In the Garden
Ground beetles may not be beautiful but they are beneficial to the garden
Garden writer Ciscoe Morris recommends providing a habitat for ground beetles that are beneficial to the garden. The annual "Art in the Park" event will be Aug. 12 at the Graham Visitors Center in the Arboretum. If you have a mystery plant the Otis Douglas Hyde Herbarium, the organization that collects and houses specimens of the plants in the University of Washington Botanic Gardens, offers a free plant identification service.
Special to The Seattle Times
We've all seen them: Those big, black iridescent beetles that come running out when you're out weeding in the garden. Although they're commonly known as carabid or ground beetles, entomologist Sharon Collman named them "eek squish" bugs because that's what most of us do when we see them. Resist the urge to put the size 9 "el kabotski" on them.
Ground beetles are actually one of the most beneficial insects in the garden, although it must be admitted, they probably do have bad breath. That's because these beetles eat slugs! Most ground beetles only eat slug eggs and baby slugs, but one particularly voracious variety is called the "slug-snail destroyer," and it takes on some big ones. Go out with your flashlight at night and watch. You'll be amazed if you see one pounce on a 5 incher! You can't buy these beetles, but you can build up good populations in your garden if you provide habitat by planting heavily, and avoid the use of pesticides that are harmful to insects.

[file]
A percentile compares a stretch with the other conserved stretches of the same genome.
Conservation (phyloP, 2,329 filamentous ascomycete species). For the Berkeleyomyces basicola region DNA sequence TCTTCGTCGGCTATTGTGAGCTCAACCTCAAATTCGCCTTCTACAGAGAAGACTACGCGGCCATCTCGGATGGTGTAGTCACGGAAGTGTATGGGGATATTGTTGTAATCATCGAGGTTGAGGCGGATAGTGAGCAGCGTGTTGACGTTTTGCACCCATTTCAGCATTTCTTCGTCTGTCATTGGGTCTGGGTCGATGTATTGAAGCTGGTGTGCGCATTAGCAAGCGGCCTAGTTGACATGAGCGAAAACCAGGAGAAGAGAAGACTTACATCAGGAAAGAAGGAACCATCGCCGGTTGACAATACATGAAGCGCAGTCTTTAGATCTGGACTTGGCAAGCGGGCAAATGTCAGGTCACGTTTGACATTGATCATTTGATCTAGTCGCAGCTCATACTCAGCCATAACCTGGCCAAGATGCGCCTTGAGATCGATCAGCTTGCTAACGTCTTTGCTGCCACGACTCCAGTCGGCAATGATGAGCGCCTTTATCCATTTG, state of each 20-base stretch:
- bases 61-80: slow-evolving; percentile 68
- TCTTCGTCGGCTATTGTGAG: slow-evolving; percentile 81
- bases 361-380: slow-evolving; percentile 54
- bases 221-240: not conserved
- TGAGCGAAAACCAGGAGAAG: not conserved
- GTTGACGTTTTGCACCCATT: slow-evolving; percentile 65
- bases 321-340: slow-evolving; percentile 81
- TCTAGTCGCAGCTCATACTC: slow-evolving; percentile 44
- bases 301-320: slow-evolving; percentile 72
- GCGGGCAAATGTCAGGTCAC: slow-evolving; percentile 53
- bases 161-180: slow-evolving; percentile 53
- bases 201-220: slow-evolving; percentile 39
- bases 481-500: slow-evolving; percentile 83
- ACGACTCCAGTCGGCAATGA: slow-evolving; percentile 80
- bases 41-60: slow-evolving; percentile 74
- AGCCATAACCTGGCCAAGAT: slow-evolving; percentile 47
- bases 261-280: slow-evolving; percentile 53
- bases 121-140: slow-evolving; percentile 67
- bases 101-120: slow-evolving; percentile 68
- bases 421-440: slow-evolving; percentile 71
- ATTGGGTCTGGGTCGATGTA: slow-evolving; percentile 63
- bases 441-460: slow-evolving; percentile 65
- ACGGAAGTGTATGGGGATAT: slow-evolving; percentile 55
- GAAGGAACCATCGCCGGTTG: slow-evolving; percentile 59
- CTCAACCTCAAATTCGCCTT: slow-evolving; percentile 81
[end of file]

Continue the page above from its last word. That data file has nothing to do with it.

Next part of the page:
Enjoy art and wine in a beautiful setting
What could be more fun than shopping for fine art featuring botanical and natural history themes in the beautiful courtyard at the Graham Visitors Center in the Arboretum? How about adding a wine tasting, where shoppers have the opportunity to enjoy the finest vintages of local wineries, paired with quality cheeses? Brought back by popular demand, "Art In The Park," 5:30 to 8:30 p.m. Aug. 12, is just such an event. Admission and parking are free, but there is a suggested donation per person of $25 for the wine and cheese tasting.
If you want to take part in the wine tasting, register on line at www.arboretumfoundation.org, or you can sign up and pay at the event. A percentage of all sales will benefit the Washington Park Arboretum.
As a special addition to this year's party, representatives of the University of Washington Botanical Garden's Hyde Herbarium will be on hand to discuss their role at the Arboretum and will offer professionally framed one-of-a-kind plant pressings for sale.
Get your mystery plant identified
Anyone who gardens comes upon a mystery plant from time to time. Often an interesting plant will appear out of nowhere, and it's hard to tell if it's something valuable or a nasty. Or maybe you spot a spectacular looking plant that you just have to have, but don't know the name.
In my own case, visitors always embarrass the living tweetle out of me by asking the name of the one plant in my garden that I've never been able to identify. Fortunately, volunteers at the Otis Douglas Hyde Herbarium, the organization that collects and houses specimens of the plants in the University of Washington Botanic Gardens, offer a free plant identification service at the Center for Urban Horticulture. Just bring a sample of your unknown plant to the UW Center for urban horticulture during hours the Herbarium is open, or if you come when the herbarium is closed, you can drop your sample off at the CUH reception desk. The volunteers are highly skilled and will do their best, but your chances of getting an ID are much better if your sample has flowers or fruit. For hours, directions and information about the Hyde Herbarium, visit depts.washington.edu/hydeherb.
Ciscoe Morris: firstname.lastname@example.org. "Gardening with Ciscoe" airs at 10 a.m. Saturdays on KING-TV.
About In the Garden
Ciscoe Morris' column runs Thursdays. His show "Gardening with Ciscoe" airs at 10 a.m. on Saturdays on King 5.
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